Today, Bloomberg’s Chart of the Day paints a picture of what the future of investment banking might look like.
In the graphic, the stock prices of Goldman Sachs, JPMorgan Chase, Barclays, Morgan Stanley, Bank of America and Citi have been charted over the past nine months—beginning in September 2008, when Lehman Brothers collapsed. What the colored lines show is that Goldman’s share price (the pink line) has just about returned to its September 2008 price, while JPMorgan Chase (red) and Barclays (blue) are about 90 percent there. Morgan Stanley (green) isn’t too far behind (about 82 percent of the way), but BofA (yellow) and Citi (a pale yellow, or light tan) are still struggling, severely. BofA’s share price is a mere 30 percent of what it was before the Brothers went down, Citi’s less than 25 percent what it once was.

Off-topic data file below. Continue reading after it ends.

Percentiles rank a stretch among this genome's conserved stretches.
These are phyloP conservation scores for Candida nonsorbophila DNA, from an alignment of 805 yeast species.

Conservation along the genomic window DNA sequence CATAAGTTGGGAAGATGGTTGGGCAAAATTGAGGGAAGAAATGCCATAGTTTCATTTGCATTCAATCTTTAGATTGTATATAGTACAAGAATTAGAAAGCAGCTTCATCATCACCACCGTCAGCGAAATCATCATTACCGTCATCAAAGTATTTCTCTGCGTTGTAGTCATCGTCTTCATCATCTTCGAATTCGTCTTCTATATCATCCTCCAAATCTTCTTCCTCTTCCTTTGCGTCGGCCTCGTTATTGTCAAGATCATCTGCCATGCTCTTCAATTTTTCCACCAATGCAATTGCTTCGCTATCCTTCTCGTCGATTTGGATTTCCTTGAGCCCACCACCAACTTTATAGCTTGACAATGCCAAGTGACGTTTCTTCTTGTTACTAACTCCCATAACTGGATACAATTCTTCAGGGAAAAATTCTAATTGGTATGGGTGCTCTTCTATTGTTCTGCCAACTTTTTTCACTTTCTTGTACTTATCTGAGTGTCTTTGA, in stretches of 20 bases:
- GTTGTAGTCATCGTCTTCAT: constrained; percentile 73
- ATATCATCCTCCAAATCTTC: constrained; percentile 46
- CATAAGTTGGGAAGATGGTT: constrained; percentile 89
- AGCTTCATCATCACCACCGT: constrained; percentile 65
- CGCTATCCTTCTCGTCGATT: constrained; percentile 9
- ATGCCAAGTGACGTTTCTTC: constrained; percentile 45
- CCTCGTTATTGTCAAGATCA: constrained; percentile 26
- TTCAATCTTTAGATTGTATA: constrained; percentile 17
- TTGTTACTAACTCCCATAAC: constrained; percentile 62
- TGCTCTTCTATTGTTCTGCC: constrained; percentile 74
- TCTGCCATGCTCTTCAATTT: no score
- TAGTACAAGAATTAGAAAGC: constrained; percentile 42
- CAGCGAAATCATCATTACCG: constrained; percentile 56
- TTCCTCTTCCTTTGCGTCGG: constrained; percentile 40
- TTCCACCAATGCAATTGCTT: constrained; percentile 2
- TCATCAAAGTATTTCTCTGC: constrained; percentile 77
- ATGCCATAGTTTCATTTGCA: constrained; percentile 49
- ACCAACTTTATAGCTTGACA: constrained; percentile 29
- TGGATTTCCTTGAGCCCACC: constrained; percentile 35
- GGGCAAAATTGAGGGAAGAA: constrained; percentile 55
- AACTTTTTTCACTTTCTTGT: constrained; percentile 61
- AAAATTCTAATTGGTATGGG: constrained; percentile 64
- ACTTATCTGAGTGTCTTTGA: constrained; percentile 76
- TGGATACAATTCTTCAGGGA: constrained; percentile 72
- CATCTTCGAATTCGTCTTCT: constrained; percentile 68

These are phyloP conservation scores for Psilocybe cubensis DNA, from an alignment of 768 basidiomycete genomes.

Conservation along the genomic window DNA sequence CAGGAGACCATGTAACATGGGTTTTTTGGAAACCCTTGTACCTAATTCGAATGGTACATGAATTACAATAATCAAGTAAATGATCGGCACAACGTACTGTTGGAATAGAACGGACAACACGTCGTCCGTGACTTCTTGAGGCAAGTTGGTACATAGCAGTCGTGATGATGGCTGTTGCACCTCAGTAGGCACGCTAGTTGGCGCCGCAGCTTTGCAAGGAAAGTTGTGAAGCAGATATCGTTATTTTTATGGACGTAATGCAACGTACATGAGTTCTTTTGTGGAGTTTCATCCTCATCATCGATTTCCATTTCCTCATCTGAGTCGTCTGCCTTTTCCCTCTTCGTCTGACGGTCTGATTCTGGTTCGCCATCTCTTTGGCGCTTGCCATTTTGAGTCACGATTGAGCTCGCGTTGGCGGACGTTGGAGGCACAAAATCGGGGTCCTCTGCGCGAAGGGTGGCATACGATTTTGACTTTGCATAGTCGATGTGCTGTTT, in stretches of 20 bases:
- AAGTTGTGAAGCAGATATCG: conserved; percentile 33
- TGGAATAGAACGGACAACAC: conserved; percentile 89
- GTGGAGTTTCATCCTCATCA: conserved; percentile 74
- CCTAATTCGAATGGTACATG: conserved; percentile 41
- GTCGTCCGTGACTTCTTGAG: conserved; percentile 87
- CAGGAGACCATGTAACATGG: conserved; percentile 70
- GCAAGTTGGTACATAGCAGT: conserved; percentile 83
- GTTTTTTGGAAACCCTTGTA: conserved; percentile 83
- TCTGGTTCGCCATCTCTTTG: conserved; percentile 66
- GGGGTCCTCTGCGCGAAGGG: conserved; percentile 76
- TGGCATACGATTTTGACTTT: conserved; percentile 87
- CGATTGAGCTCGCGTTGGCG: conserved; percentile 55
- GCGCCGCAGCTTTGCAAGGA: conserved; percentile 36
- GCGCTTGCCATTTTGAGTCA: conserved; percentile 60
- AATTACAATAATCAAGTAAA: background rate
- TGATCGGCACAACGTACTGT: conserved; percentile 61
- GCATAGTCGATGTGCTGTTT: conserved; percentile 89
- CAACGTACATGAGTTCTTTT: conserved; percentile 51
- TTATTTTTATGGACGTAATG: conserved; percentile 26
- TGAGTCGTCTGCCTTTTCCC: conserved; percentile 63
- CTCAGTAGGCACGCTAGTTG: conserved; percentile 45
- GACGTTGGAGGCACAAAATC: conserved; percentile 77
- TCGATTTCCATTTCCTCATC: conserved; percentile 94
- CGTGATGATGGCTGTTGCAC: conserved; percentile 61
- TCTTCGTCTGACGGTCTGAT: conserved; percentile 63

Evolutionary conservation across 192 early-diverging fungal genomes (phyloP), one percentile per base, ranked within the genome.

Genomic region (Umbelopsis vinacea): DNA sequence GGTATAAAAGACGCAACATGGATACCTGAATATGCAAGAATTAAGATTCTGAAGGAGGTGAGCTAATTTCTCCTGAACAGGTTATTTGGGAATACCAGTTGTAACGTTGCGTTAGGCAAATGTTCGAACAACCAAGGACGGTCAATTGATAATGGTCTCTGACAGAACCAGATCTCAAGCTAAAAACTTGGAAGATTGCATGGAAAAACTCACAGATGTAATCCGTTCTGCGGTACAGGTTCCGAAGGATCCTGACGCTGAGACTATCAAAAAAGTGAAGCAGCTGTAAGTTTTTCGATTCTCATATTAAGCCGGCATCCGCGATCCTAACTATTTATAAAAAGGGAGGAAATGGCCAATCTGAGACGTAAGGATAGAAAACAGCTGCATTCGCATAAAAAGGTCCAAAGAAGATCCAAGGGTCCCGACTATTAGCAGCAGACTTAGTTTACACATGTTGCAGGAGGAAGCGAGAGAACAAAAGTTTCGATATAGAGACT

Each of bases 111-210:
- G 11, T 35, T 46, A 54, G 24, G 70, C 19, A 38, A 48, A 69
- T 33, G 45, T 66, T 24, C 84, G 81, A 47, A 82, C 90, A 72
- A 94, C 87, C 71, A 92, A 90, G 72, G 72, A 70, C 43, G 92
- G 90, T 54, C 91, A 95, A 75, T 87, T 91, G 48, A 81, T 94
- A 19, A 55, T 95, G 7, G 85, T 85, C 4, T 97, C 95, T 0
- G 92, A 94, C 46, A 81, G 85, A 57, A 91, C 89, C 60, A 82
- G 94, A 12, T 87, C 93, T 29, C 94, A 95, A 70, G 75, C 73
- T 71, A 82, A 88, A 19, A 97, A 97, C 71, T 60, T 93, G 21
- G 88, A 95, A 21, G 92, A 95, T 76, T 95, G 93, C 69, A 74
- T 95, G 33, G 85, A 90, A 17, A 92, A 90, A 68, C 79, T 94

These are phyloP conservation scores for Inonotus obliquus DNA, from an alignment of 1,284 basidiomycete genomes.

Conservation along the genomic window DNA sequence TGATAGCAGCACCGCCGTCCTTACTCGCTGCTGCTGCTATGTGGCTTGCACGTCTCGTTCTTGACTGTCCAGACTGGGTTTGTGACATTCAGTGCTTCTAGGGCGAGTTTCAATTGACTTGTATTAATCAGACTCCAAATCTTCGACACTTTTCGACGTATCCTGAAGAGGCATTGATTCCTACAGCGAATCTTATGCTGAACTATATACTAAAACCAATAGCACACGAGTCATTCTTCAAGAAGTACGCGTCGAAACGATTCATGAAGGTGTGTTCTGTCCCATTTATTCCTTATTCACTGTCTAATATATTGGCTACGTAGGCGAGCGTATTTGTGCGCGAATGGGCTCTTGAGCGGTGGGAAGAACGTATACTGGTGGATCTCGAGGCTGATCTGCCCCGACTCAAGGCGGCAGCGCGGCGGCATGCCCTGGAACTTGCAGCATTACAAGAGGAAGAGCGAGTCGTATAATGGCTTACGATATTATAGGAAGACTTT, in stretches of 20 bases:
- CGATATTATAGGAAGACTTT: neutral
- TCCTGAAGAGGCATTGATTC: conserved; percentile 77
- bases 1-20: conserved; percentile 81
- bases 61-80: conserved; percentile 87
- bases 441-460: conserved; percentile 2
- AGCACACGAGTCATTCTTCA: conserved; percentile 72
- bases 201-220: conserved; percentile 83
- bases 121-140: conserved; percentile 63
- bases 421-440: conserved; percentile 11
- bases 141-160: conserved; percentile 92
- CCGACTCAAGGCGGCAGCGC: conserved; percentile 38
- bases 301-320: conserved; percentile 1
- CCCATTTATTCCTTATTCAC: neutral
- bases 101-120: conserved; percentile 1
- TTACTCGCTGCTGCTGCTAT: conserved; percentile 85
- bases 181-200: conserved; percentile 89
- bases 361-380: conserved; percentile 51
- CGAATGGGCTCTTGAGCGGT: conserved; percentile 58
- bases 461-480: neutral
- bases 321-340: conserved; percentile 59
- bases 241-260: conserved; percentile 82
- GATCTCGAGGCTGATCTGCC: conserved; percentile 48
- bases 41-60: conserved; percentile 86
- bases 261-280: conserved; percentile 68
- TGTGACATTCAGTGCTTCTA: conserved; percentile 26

So, what you could be looking at where the pink, red, blue and green lines nearly converge is the new bulge bracket: Goldman, Barclays, JPMorgan and Morgan Stanley.
It should be pointed out that Credit Suisse’s stock price, though not charted in the graphic, is also right at pre-Lehman bankruptcy levels. So, add the Swiss to the mix as well.
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